Friday, July 26, 2013

Get to Grips with Traction

Traction is one of those words that gets flown around insurance brokers offices such as AQuote Insurance, but the principles of traction and its effects are not as well understood as you might expect. Without good traction you can have as much power as you please but you won’t be able to apply any of it to the road or turn it into acceleration. Understanding traction will help you ride better and to corner better, so here’s our definitive guide to the principles of traction.
The Physics of Traction
Traction is about friction, normally thought to be a bad thing but actually this friction force is what creates grip between your tyres and the road, keeping you upright. This force acts tangentially to your tyres (i.e. at right angles to the road surface) but this varies depending on the lean of your bike.
Your traction has a finite limit and if your bike demands more than this in, say, a heavy braking incident or a slippery corner, you may give way and end up slipping.
The Uses for Traction
On the start line or at the lights, you will only be using traction for one thing: going forward. The drive from your rear wheel acts against the road and this force, as you’ll remember from your secondary school physics lessons, must create an opposite force! As a result, you end up going forward.
The reverse is, literally, true when you’re braking. Brakes act as a reaction to your forward power and, in turn, use up a bit of your traction limit. Turning is the final demand on traction and you must imagine, for example, pushing a boat forwards and left at the same time. It all uses up your effort.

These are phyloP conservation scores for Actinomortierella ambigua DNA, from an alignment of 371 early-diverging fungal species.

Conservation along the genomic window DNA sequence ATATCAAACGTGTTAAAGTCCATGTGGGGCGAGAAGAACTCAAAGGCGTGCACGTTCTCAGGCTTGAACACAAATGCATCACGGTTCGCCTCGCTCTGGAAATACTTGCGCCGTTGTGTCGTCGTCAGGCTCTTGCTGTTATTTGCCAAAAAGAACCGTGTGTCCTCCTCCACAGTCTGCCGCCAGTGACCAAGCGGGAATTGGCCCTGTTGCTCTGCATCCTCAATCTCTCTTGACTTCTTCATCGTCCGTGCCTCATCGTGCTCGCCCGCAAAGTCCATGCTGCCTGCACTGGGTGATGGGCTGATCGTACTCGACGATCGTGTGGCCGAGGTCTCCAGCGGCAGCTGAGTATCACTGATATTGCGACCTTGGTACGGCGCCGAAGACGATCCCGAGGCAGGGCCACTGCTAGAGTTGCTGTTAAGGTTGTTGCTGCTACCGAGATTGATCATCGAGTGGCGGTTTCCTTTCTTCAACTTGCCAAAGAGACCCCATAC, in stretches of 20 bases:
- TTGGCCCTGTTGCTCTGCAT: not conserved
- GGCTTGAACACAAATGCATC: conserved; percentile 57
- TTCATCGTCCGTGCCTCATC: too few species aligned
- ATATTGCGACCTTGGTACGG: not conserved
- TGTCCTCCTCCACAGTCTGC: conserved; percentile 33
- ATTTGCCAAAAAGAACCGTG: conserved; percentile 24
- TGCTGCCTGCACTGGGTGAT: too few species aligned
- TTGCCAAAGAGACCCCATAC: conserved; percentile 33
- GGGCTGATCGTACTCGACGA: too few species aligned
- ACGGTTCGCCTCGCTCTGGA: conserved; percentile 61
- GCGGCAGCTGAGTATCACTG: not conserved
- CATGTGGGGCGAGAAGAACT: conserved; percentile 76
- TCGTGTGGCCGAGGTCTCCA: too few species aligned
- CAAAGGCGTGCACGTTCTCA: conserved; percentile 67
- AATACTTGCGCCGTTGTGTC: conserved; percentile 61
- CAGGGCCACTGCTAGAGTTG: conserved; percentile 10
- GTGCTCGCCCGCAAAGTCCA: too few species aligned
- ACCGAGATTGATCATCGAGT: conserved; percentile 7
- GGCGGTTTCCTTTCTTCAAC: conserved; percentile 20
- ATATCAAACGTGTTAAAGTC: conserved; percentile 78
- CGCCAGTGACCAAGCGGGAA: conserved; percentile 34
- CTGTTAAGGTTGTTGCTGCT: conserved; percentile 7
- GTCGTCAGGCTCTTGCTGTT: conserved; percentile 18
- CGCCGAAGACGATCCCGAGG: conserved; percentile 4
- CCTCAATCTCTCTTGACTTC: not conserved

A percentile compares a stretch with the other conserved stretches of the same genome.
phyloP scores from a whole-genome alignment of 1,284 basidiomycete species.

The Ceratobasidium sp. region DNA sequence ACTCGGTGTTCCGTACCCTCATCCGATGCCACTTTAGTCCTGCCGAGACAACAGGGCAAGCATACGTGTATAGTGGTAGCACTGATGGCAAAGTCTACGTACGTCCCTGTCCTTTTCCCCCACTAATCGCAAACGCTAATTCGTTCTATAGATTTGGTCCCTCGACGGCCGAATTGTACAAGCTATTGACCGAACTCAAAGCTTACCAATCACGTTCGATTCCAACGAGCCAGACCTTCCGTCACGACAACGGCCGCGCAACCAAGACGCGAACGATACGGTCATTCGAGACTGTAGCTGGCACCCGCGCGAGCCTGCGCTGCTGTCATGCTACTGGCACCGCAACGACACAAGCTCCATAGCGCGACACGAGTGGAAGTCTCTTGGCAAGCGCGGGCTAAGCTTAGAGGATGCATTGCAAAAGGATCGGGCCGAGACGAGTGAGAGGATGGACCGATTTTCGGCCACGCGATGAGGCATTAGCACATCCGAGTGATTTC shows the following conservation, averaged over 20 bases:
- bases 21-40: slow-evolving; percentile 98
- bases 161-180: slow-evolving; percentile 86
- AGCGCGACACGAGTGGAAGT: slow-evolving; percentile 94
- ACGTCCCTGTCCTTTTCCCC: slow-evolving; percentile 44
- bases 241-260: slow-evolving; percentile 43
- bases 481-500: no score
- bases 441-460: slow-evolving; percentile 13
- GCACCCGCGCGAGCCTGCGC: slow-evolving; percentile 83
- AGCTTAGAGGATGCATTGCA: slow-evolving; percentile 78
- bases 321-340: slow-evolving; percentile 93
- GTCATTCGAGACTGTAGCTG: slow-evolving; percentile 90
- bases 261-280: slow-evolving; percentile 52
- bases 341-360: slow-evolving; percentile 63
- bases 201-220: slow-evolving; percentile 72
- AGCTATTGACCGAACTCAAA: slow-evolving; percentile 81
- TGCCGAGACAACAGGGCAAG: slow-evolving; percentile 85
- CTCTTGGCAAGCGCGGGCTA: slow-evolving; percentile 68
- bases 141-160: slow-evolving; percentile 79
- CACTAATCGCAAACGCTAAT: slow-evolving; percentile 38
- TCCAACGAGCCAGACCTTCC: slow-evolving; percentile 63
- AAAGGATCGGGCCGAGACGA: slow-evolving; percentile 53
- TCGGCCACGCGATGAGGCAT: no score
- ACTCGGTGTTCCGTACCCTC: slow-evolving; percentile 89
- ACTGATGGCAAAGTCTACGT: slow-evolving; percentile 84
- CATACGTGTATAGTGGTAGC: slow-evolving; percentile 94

Gauging your Traction Limit
Race riders know and use their traction limits to their advantage. Spreading your traction uses (braking, turning and accelerating) efficiently can help you get through corners not only faster but much safer. The difficulty is that this changes depending on the conditions. A new set of tyres, a rainy day or even a scorching hot Spanish autovia will all perform differently.
Racers spend a lot of time working with traction limits as racetracks and sports bikes usually perform consistently. With the sort of data available to MotoGP riders it’s possible to make a split-second decision on a corner. For the rest of us, however, the most important thing is staying upright and cornering well within the limits of our tyres.
There’s a difference between understanding and properly using your traction and the only way to really get to grips with it is practice. Remember that your bike will perform very differently in different conditions so don’t assume you can take a wet corner at the same speed as a dry corner; it won’t happen!  

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